Essential Gear: Trekking Poles

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Trekking poles are one of my must have pieces of gear for any hike.  They make the uphills and downhills much easier and they are essential when tackling tricky terrain with or without kids in tow.  In a pinch I can also collapse one or both of them if I need my hand(s) free and they can be used on almost any type of surface.

When I use my trekking poles by myself the focus is on speed, stability, and weight transfer.  My poles are adjusted so that my elbows are at a ninety degree angle when I hold with them with the tips in contact with the ground.  I plant each pole at the same time as my opposite foot strikes the ground, driving the pole back to propel myself forward.  On the uphills I plant one or both of my poles slightly ahead of me to help push me up and on the downhills I plant the slightly ahead to help steady myself and transfer some of the shock and weight from my knees and ankles to my shoulders and core.  This has the added advantage of providing stability on steep ascents or descents allowing me to hike longer and with more weight on my back than would be otherwise possible. Here e is a brief tutorial on the basics.

Trekking poles make difficult trail obstacles much easier.  Everything from stepping over a large log to fording a stream can be significantly safer and less difficult when you have a pair of trekking poles at the ready.  The preferred method is to use the wrist strap but I often switch my grip to “palm” the top of the grip when I need a little more reach because I am walking on something slightly raised, because I am traversing a particularly steep descent, or if I have to step down off of something raised.  These activities sound simple but when you have a heavy pack on the chances of becoming unbalanced or rolling and ankle go up.  The stakes are even higher when you have a kid on your back and one in tow.  This is the main reason why I always use trekking poles.  I want to be able to show my boys and experience the wonders that New England’s great outdoor spaces contain and my poles help me keep them safe while pushing all of our limits.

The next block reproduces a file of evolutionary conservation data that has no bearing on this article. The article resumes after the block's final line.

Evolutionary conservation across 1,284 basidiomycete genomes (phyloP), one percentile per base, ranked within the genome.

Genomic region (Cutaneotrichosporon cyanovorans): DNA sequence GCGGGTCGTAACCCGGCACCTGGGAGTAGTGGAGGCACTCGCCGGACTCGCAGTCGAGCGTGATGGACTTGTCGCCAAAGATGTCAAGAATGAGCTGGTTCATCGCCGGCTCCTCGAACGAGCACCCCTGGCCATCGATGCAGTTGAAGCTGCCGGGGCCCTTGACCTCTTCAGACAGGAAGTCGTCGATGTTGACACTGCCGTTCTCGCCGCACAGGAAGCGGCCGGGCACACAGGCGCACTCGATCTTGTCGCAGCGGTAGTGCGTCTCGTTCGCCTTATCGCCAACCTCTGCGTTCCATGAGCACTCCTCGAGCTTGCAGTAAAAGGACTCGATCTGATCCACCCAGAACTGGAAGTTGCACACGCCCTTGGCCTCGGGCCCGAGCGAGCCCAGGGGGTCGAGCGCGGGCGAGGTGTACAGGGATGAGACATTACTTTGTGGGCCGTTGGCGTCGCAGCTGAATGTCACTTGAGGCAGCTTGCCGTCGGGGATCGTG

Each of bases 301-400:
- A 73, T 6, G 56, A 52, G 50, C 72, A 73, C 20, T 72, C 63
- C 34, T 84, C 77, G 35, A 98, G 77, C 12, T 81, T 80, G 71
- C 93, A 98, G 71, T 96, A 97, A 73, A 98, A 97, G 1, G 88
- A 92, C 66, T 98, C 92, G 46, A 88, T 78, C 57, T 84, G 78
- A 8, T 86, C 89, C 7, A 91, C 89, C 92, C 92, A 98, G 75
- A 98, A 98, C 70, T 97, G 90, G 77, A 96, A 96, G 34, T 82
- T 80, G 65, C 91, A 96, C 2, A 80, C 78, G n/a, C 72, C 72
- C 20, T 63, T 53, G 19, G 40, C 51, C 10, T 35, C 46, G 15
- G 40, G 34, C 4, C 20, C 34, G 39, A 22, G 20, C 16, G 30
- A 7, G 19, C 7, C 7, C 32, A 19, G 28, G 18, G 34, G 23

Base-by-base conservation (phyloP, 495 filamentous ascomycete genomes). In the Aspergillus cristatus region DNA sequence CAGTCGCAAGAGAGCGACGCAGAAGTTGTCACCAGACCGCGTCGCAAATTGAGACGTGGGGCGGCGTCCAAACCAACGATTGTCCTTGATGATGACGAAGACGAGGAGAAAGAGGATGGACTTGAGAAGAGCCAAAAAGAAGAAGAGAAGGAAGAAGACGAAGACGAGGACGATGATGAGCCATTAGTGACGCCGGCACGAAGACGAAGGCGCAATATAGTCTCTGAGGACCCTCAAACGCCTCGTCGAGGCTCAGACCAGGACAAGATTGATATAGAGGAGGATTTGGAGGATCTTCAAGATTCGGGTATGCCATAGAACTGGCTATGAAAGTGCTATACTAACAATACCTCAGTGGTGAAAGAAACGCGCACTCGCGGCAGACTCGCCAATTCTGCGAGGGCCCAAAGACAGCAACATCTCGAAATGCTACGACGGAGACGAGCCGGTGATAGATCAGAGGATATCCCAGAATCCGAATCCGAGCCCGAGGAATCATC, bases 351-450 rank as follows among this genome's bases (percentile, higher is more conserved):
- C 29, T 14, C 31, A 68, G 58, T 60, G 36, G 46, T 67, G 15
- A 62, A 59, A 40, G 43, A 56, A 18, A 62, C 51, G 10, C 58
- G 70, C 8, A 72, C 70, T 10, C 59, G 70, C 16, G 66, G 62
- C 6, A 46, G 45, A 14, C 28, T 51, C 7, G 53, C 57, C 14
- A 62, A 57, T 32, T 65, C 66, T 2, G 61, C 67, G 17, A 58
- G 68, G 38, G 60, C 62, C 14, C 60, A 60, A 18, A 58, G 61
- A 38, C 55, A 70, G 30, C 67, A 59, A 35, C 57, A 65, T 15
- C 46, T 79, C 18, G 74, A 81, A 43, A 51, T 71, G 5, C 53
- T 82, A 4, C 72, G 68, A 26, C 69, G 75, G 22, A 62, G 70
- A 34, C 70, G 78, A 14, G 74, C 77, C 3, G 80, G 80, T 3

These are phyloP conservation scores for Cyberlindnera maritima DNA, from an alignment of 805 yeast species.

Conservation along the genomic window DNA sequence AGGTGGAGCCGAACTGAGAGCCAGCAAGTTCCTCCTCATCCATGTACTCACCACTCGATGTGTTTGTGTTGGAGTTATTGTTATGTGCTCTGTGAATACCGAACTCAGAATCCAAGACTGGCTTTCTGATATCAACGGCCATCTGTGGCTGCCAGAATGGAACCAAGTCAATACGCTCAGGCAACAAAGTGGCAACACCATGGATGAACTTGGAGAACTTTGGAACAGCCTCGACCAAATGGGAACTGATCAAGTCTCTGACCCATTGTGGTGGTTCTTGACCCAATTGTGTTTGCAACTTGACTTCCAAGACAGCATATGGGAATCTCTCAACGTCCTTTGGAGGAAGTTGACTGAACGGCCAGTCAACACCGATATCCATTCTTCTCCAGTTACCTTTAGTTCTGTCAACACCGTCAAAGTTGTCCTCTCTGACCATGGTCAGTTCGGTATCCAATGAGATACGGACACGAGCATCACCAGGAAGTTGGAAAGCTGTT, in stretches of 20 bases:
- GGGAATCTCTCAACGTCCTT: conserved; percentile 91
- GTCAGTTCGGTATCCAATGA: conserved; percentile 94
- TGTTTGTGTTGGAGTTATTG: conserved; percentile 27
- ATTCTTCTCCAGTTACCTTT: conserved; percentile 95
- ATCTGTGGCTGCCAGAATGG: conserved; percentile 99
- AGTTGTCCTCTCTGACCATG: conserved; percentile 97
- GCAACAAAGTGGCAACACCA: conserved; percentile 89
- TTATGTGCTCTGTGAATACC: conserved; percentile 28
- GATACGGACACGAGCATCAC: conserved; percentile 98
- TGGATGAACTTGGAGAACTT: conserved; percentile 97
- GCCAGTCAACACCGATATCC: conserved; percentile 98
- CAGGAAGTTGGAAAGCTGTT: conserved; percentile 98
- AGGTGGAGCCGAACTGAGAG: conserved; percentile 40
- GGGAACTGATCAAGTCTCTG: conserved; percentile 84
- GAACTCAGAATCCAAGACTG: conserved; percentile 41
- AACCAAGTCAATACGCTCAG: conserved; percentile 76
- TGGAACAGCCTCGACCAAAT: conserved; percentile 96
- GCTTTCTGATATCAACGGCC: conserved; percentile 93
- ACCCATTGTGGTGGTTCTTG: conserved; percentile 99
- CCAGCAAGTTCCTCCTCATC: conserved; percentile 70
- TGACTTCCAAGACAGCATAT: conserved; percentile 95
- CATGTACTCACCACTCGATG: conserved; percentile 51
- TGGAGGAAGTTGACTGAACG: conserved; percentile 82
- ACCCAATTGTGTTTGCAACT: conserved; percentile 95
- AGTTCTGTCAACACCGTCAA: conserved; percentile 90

When I hike with my kids my poles give me several advantages.  They allow me to hike longer with a load on my back then I could otherwise which is especially helpful when you have 25-30 pounds of child, carrier, and gear on your back.  My trekking poles also extend my reach to provide my son with short-term assistance or to guide him away from a hazard or pile of dog poop.  The last and most important advantage of using poles is that they provide me with additional stability on tricky trails which allows me to more effectively help my son traverse difficult terrain.  He usually hikes without holding my hand but when the trail gets tough I collapse one of my poles, strap it to the pack frame, and hold his hand to get him through it.  I pivot my body and keep him above me and a pole firmly planted on my downhill side.  This position provides the most stability while allowing me to keep him steady and safe as we work our way up or down.  We have safely traversed remarkably difficult trail sections using this technique while going slow and assessing the trail immediately in front of us.  Ascents and descents require focus, confidence, and deliberate action.  Save enjoying the views for when you reach the top and take your breaks at the bottom.

I hope you are itching to get yourself a pair of poles and hit the trail.  You can buy an inexpensive pair from Wal-Mart like I did or invest in a set that will last you years and provide greater comfort.  Either way you will be better off than you were before!

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